The above picture shows how easily you can switch things up and the mask maker decided to have the ties going horizontally instead of vertically.

Face Mask Design #2: Deaconess/Turban Project

The face mask design that many refer to as the “Deaconess mask” is based on the Turban Project face mask pattern.

If you want a more fitted mask, it’s important to note that this one is not as contoured as Craft Passion’s pattern.

Its construction is straightforward because it only requires two pieces of fabric and some elastic.

The instructions have you making pin tucks on the side instead of folding the whole thing into thirds – so the construction mask has a slightly different look than one with pleats. The elastic is sewn into the seam of the mask instead of threaded through a casing.

If you’d like to see their video tutorial, you can find it here.

Face Mask Design #3: Create To Donate

Fabric face mask with filter pocket

The Create To Donate face mask with a filter pocket doesn’t have a mask pattern to print because it involves one piece of folded fabric. You can thread elastic or t-shirt ties through a casing depending on how you like to fasten your mask.

This design is a combination of several different features I saw across pattern to allow for more flexibility.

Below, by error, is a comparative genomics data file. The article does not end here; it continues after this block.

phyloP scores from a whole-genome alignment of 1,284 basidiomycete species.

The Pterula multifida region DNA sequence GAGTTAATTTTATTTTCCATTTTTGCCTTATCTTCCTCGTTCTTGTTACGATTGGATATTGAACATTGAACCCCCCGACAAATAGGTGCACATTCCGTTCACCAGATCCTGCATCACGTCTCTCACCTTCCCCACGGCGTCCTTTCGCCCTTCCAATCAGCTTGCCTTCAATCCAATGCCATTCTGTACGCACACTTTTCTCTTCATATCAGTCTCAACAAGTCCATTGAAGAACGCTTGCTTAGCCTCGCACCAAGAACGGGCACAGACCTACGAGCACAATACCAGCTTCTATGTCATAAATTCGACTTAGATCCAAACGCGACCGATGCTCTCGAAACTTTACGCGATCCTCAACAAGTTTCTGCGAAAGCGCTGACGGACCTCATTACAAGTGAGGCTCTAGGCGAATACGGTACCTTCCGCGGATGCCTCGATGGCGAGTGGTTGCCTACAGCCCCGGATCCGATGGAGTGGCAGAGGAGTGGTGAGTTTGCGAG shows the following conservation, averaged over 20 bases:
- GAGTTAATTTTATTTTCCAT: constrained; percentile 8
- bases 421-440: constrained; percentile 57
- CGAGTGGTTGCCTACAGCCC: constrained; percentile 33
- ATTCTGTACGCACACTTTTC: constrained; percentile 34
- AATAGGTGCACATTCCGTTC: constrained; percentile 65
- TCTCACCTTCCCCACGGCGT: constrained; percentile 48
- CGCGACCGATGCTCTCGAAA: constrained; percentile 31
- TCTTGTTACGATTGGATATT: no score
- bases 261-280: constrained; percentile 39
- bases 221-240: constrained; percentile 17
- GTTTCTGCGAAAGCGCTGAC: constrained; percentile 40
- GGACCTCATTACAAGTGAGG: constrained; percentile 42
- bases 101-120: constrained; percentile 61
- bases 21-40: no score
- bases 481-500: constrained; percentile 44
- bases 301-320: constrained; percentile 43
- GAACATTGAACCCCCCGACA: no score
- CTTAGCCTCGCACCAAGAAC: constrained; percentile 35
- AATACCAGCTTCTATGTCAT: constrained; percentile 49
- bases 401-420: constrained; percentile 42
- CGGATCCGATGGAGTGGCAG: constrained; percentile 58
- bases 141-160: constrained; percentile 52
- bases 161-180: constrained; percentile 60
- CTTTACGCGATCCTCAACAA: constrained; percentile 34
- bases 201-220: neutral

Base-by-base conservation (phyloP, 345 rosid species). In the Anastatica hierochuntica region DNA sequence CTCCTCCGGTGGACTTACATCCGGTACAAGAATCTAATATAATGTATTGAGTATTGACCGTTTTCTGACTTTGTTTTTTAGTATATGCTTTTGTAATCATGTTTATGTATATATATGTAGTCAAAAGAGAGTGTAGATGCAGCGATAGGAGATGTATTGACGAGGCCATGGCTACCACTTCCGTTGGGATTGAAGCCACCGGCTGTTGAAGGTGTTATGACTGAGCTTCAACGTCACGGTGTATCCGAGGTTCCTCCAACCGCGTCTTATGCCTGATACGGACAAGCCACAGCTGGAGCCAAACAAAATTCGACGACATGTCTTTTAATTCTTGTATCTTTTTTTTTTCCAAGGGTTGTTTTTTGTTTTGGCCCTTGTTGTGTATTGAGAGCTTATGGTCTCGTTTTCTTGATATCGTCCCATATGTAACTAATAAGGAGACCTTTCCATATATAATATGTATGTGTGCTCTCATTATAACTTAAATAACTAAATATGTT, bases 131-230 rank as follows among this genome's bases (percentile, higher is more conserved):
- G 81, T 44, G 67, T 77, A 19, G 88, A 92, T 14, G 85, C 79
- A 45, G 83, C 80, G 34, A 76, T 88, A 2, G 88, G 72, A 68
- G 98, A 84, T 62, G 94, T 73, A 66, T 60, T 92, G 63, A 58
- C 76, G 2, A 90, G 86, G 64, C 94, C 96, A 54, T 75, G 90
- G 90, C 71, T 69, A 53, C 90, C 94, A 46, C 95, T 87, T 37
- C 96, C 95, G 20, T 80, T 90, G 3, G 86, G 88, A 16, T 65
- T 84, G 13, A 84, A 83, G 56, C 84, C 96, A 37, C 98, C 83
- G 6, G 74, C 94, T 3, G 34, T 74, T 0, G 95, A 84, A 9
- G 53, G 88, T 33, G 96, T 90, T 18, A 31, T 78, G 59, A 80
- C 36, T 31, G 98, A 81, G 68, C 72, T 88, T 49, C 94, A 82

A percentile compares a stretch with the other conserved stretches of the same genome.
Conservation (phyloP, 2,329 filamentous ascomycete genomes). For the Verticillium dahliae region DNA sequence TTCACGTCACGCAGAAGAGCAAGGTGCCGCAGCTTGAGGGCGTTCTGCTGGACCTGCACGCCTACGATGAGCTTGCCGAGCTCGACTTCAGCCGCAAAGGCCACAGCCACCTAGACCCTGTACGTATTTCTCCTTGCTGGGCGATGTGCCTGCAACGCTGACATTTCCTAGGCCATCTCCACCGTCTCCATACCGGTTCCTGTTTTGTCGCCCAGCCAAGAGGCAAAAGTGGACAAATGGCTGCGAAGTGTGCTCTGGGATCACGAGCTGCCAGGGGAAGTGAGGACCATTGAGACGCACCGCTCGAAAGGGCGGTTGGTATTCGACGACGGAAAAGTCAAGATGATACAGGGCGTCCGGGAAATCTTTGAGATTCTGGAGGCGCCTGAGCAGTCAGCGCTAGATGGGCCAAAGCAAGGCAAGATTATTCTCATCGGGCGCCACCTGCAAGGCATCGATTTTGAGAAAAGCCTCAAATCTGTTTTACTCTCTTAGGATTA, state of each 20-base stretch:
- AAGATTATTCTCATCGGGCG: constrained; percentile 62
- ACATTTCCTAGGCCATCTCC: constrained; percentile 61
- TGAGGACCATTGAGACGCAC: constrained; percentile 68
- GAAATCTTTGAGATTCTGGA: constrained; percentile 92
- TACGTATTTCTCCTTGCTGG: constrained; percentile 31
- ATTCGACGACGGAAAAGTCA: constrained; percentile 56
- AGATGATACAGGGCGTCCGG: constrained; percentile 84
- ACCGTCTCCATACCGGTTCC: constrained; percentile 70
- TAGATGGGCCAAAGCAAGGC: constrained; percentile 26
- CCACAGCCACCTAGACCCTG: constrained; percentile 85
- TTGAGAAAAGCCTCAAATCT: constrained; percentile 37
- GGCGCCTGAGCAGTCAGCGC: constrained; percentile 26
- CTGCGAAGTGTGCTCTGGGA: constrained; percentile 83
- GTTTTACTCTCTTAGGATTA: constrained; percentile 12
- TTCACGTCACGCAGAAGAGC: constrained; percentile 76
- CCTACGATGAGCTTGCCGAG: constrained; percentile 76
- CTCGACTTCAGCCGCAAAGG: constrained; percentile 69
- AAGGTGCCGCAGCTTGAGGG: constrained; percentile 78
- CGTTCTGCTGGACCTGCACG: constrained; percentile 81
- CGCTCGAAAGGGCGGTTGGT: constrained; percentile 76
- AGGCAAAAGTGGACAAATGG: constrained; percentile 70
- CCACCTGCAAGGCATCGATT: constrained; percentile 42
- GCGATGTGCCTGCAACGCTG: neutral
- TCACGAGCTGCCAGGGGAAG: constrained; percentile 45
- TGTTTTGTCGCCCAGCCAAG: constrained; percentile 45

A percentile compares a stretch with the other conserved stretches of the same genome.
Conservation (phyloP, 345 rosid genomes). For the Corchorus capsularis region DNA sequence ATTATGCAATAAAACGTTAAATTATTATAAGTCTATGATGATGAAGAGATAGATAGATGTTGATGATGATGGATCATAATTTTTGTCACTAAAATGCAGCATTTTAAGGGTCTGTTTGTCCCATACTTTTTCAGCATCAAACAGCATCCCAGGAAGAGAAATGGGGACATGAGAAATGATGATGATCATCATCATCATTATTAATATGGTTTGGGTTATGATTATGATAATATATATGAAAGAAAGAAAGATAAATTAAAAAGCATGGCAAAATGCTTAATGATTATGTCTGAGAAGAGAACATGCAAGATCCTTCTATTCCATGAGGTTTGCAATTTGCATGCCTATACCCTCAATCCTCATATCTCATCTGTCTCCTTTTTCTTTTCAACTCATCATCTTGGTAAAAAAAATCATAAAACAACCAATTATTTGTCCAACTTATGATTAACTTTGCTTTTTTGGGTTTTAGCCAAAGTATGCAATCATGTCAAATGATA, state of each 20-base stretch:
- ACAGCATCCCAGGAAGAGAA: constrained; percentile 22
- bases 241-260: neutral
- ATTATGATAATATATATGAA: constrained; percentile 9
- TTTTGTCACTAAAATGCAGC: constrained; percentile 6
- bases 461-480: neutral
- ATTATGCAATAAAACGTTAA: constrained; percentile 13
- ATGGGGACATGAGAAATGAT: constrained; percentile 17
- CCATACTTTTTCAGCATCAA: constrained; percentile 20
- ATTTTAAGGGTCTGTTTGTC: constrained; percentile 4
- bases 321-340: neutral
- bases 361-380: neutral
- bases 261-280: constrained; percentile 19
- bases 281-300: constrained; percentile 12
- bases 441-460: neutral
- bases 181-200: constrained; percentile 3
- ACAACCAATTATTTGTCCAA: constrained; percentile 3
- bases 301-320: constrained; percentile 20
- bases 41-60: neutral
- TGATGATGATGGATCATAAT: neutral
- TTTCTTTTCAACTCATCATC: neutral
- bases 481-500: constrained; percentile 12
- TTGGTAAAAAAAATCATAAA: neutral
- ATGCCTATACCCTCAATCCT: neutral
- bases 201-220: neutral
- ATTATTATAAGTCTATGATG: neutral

For example, the nose wire is removable, instead of sewing it in permanently. I just don’t trust that wires will withstand multiple high-heat washings. Plus, I wanted to provide as much flexibility as possible.

Face Mask Design #4: Phoebe Health Mask Pattern

Phoebe Health has a specific pattern they require and other health care institutions have started to request it as well.

I’m not really sure what to call this pattern – it’s round-ish and doesn’t have pleats or filter pocket. The construction is several layers of fabric and that appear to be the focus of the ‘filter’ protection. Their pattern calls for “OR linens or another breathable, water repellent fabric” and elastic.

I didn’t try this one because none of my local hospitals or clinics were requesting this design.

I was thankful it wasn’t the most popular in my area because I couldn’t quite wrap my brain around how to do it quickly and easily.

I imagine there are plenty of truly seasoned sewists who could do this in their sleep, however I cannot be counted among them…

Which Pattern Is Best?

I bet you’re wondering which face mask design is best, right?